Fall Sweeping

While spring cleanup removes tons of stone, salt, sand and cinders, fall’s primary concern is the leaves. Leaves, if not swept, will flow to streams, rivers, and lakes causing an excessive increase in nutrients that promote bad aquatic plant life and algae that can be detrimental to the fish and other wildlife. The unswept leaves can also plug storm drains and catch basins possibly causing flooding, which in turn is a safety hazard for both pedestrians and vehicles.

Many cities communicate their sweeping program to the residents. Parking restriction signs are posted on the streets being swept, and they note the street sweeping schedule. This increases the efficiency and effectiveness of the sweeping while reducing liability. Similar type signage can be used on private parking areas where vehicles may be left for extended periods without authorization. Some cities even have set up smartphone apps that notify the residents when the street sweepers are coming to their neighborhood. Many cities and contractors have web pages that explain their sweeping programs, list FAQ’s and includes contact information, should anyone have a question or a request for sweeping. Most also list what the residents can do to help make the sweeping program more efficient.
Such as:
• Keep the right-of-way in front of your house clear for access to the curb line.
• Remove vehicles and trailers from the area.
• Keep trees trimmed back at least 12 feet above the curb line.
• Keep large branches and debris off the street.
• Keep basketball goals out of the right-of-way.

Setting the sweeper up for leaves is simple. With regenerative sweepers, it’s a matter of making sure that all the air pathways are clean and free of obstructions, especially the hopper intake screen. When sweeping leaves with a regenerative sweeper, it’s important not to let the leaves build up in front of the sweeping head or “bulldoze.” By opening the air bleed valve just enough to suck the front flap back, the leaves will be drawn into the sweeping head before they touch the flap. This keeps the leaves from baling up. Using hopper water or a hopper spray bar also helps keep the leaves from floating to the screen. It also helps compact the leaves in the hopper, increasing the capacity.

Mechanical sweepers are not usually known for being the best leaf sweeping machines, but they can be set up to pick up leaves quite well. Pre-wetting the leaves with the front and main broom spray bar helps add weight to the leaves and makes it easier for the main broom to pitch them to the conveyor. As with the regenerative sweeper, you do not want the leaves to build up. If the leaves build up between the conveyor and main broom, there is no clear line of the pitch to get the leaves into the conveyor. If this happens, your best course of action is usually to lift the main broom, spread the leaves and start over. When using a mechanical sweeper for large amounts of leaves, it is best to put the conveyor into leaf lift, raising it off the pavement and allowing the leaves to travel unobstructed under the conveyor to the main broom. The use of a strip type broom also seems to help with leaves. Some people have even reported removing every other strip to help sweep large amounts of leaves. It’s also essential that the main broom down pressure be set to a 1” to 3” strike pattern. The broom doesn’t need a lot of down pressure, but you do want a flick as the broom bristles leave the pavement. Proper broom speed is also essential, too slow and the leaves won’t make it to the conveyor and too fast (the mistake that most people make) and the leaves get carried over the top of the broom.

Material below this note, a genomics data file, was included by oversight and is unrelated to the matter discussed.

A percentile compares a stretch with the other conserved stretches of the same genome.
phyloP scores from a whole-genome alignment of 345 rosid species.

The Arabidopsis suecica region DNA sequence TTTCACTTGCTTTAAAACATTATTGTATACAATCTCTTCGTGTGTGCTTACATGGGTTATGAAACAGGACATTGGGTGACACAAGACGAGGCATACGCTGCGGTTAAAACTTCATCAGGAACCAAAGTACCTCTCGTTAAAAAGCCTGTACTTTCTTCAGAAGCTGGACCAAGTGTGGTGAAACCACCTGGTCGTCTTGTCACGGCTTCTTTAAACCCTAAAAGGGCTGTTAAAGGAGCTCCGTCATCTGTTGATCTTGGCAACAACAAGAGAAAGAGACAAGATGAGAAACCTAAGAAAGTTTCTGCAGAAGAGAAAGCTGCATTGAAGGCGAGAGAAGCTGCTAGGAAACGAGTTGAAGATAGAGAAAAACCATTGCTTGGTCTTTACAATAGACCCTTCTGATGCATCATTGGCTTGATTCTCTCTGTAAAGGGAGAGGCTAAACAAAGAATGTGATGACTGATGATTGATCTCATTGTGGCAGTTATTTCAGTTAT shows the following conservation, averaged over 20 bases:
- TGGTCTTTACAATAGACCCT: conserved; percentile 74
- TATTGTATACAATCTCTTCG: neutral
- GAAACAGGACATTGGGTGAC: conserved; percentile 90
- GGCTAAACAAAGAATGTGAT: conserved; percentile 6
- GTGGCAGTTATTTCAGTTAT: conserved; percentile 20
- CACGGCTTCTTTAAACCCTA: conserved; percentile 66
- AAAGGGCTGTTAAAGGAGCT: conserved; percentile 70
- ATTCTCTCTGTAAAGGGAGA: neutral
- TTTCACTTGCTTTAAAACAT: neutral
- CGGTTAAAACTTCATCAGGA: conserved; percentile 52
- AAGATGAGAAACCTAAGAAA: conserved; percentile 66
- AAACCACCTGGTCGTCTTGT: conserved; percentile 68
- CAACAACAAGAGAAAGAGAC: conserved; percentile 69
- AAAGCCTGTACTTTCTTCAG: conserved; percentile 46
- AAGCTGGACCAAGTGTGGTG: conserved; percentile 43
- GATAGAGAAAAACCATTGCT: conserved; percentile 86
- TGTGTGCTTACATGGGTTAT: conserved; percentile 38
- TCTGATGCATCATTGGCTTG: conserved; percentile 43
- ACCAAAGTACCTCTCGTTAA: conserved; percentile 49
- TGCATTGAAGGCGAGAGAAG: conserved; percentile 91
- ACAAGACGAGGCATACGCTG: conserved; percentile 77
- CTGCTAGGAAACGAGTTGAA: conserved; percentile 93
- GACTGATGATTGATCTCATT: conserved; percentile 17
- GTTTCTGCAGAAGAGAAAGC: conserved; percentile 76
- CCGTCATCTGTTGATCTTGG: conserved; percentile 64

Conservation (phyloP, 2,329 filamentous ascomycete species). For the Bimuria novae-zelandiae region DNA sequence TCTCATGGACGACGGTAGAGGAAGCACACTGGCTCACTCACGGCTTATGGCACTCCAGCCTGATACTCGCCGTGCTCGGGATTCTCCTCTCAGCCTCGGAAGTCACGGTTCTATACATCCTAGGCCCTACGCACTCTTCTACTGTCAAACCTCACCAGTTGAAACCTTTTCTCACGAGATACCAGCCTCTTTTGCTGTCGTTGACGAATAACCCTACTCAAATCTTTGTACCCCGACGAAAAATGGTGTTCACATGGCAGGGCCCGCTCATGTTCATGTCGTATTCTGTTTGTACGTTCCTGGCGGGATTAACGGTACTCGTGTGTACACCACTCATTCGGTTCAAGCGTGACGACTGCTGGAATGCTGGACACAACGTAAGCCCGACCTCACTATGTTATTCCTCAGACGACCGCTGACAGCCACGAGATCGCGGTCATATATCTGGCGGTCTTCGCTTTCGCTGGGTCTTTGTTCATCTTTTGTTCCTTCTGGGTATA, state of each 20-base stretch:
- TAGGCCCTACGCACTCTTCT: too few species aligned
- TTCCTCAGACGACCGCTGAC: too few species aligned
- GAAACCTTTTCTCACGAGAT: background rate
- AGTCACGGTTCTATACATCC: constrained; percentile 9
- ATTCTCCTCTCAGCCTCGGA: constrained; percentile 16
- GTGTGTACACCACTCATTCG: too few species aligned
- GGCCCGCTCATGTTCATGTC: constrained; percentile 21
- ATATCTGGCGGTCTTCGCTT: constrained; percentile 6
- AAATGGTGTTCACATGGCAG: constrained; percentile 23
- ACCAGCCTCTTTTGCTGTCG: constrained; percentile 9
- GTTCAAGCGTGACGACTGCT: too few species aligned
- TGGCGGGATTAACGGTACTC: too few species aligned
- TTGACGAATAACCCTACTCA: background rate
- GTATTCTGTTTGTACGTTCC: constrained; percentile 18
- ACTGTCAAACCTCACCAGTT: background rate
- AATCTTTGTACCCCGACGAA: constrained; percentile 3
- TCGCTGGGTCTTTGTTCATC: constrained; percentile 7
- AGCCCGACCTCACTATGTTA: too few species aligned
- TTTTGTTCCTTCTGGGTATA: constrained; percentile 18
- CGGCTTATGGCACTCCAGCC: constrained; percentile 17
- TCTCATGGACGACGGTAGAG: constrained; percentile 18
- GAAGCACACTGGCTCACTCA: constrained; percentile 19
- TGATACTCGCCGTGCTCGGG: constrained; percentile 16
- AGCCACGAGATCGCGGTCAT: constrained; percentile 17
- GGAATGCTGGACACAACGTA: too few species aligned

Another thing to remember this time of year, and one of the most important, is that dry leaves can be a fire hazard. If the sweeper is coming into contact with a lot of low hanging branches the dried foliage could get drawn into the engine compartments creating a potential for a fire. Be sure to keep the engine and exhaust areas free and clear of debris. This should not only be done before and after the shift but also at each break or dump cycle. Today’s engines and exhausts can run hotter than ever before, due to EPA regulations on engine exhaust emissions. The combination of dried leaves and a cigarette butt can also be a fire hazard. This is especially true with air sweepers that can stoke a dying ember. Just another reason to use water to keep the debris wet.

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